It was a world of disease and superstition, where a woman would “set her child on a roof or in an oven for the cure of a certain sickness” (penance: fast for 7 years), or “mix a man’s seed in her food and then eat it so she be more agreeable to the male” (fast for three winters), a world of man-eating swine (“swine who drink man’s blood may be eaten” [but] “if they tear dead men it is not permitted that they are to be eaten before a year has passed) and the ubiquity of vermin (“whoever gives to another drink in which there is a drowned mouse or a weasel: if he is a layman he is to fast 3 days; if a monk he is to sing 300 hundred psalms.”)
It’s no wonder that many found solace in drink. The religious orders must have been particularly prone: “If a monk vomit because of drunkenness, he is to fast 30 days”, says one provision, and: “Whoever spills his chalice during Mass is to fast for 30 days.” Sobriety was more than a virtue; how many a drunken monk must have been abducted for the authors of the Penitentials to see it fit to include the following: “if a layman carries off a monk from a monastery by stealth, he is to enter a monastery and serve God or submit himself to human servitude.”
As you might imagine, many of the tariffs of sins and penances have to do with killing and sex. You can guess which incurred the harsher punishment. “the male who (fornicates) with another male in an irrational way, if he is 20 years old, so that he practiced a shameful and evil thing, he is to desist and confess and fast 15 years;” whereas the penitent who “… strikes down another to death in anger and with secrecy, he is to fast 4 years.” There were gradations of damnability in sex between men. Interfemoral sex carried the lightest penance of three 40-day fasting periods in the year. Age was a mitigating factor: “boys who fornicate between themselves, it is judged that they are whipped,” but a forty year old would need to fast for the rest of his life. Oral sex topped the list: “who ejaculates seed into the mouth, that is the worst evil.” The guide doesn’t even give a penance for that.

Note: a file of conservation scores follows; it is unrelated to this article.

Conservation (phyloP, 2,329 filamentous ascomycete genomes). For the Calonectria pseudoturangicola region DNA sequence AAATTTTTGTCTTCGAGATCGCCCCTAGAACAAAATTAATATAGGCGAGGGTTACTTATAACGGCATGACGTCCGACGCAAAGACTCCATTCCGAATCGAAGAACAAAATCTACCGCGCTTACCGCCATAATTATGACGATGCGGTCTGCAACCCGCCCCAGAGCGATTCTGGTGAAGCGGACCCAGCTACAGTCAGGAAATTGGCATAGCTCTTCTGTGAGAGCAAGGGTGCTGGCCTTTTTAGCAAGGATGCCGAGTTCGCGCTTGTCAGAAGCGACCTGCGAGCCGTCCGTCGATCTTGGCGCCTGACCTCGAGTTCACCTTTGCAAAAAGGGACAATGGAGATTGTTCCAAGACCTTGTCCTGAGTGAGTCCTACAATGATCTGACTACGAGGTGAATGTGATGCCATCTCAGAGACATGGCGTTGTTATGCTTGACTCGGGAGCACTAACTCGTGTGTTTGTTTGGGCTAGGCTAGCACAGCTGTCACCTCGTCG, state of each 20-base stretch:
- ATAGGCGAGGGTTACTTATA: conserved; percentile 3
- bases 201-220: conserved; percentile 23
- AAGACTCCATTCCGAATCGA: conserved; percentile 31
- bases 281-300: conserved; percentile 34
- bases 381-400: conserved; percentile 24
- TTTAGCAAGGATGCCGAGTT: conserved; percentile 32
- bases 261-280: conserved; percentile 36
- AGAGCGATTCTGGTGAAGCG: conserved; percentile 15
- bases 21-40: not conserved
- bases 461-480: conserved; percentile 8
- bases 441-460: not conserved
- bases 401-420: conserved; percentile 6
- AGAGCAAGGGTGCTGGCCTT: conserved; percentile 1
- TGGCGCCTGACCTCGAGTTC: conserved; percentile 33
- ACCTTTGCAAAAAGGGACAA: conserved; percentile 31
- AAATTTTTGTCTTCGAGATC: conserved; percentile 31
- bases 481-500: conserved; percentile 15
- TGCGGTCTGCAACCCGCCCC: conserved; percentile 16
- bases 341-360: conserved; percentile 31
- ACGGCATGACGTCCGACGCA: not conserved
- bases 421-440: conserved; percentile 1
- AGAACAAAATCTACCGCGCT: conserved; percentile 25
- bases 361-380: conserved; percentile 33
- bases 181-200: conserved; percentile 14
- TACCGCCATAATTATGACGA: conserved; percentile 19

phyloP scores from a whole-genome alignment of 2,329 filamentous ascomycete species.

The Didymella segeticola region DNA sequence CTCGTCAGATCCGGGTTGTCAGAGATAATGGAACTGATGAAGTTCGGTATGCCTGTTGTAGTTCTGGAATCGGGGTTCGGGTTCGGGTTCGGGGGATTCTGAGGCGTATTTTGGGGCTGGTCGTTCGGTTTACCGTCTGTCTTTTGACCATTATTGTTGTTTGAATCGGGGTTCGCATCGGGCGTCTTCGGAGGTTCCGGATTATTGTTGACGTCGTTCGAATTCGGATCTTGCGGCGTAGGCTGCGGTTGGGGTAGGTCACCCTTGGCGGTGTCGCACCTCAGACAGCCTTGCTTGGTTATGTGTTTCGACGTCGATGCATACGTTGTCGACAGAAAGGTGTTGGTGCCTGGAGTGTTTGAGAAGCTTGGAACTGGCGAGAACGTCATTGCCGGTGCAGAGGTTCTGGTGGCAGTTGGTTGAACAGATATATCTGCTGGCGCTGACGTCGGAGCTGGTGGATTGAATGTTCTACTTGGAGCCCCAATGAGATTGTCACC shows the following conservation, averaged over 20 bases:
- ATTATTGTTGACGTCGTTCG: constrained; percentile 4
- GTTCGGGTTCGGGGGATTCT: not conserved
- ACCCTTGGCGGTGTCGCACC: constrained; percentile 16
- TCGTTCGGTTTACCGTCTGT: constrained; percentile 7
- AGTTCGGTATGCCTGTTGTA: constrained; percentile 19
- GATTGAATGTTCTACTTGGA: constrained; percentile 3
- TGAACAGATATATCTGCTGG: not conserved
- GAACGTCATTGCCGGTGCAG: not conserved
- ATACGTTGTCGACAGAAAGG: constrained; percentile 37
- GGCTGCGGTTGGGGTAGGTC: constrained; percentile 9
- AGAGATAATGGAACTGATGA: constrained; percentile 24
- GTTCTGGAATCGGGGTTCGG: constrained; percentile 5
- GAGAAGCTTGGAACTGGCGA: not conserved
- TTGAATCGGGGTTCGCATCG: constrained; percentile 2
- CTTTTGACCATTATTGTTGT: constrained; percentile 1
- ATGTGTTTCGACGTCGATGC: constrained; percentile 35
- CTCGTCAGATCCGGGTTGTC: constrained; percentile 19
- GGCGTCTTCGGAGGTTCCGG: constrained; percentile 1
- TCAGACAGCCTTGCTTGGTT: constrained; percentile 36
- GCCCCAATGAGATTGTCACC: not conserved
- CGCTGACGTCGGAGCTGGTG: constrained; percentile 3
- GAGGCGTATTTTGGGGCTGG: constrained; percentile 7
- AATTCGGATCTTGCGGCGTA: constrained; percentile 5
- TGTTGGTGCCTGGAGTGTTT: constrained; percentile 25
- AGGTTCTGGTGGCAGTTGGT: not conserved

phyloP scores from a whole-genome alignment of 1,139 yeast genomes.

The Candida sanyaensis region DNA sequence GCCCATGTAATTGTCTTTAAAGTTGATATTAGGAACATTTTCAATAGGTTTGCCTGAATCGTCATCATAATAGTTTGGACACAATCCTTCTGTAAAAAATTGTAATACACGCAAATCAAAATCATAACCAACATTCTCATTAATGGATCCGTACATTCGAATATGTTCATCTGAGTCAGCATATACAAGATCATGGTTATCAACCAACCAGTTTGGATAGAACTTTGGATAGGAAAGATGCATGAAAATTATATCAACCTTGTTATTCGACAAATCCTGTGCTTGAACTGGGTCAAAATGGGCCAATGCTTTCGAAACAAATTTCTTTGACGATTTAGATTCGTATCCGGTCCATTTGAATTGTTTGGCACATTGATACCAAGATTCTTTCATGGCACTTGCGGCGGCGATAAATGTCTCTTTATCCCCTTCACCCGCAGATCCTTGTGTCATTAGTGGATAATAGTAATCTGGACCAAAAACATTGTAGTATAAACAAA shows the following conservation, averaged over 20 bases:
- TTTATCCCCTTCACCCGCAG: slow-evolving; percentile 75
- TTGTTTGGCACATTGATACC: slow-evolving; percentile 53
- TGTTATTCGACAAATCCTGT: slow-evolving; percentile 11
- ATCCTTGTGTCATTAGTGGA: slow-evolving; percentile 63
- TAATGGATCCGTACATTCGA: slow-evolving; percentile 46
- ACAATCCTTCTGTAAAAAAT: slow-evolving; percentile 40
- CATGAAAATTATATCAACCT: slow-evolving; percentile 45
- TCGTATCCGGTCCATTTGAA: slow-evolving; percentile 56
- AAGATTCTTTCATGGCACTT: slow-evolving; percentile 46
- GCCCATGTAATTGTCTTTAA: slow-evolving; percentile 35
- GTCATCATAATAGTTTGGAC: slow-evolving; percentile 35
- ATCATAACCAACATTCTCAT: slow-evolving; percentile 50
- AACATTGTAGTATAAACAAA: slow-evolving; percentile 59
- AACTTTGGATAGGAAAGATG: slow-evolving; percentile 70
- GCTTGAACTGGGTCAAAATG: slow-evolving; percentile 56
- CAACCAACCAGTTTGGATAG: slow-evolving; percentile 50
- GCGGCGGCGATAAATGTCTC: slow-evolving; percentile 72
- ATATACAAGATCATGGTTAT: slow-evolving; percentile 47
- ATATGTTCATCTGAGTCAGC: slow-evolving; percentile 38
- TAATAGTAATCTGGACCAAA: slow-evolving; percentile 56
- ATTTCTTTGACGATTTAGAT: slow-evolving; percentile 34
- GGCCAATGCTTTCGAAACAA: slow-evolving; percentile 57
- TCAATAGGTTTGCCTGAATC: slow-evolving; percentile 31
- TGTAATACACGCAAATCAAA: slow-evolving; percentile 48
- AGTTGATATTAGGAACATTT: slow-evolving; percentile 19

Granted much has changed in the Church in the last 10 centuries, but sex between men is still in the 21st century equivalent of the Penitentials. Penance isn’t a decade of fasting but a deprivation arguably worse: self-imposed chastity, the surrendering of one of the most wondrous, life-affirming celebratory acts of human existence. There’s even an apostolate of the Catholic Church (perversely called “Courage”) to “assist men and women with same-sex attractions in living chaste lives; it uses a 12-step program that begins with the admission—or confession—that “we [are] powerless over homosexuality and our lives [have] become unmanageable.”
I stopped going to Confession when I was about 11. It was more of a coincidence, a result of our moving out to the suburbs and my going to public school, than a matter of choice. It was also about the time my Jimi Hendrix hard-ons led to something much more amazing, something that I knew I’d never confess, if only because it felt too good to be wrong.
One of the stranger tariffs goes: “If a man sleeping in church pours forth his seed, he is to rise and sing the psalter.” I spilled mine awake and wanted to sing.
Jauchzet, frohlocket! Auf preiset die Tage,
Rühmet, was heute der Höchste getan!
For you, Dieter.
Image: Giacomo Balla, Numeri innamorati, 1924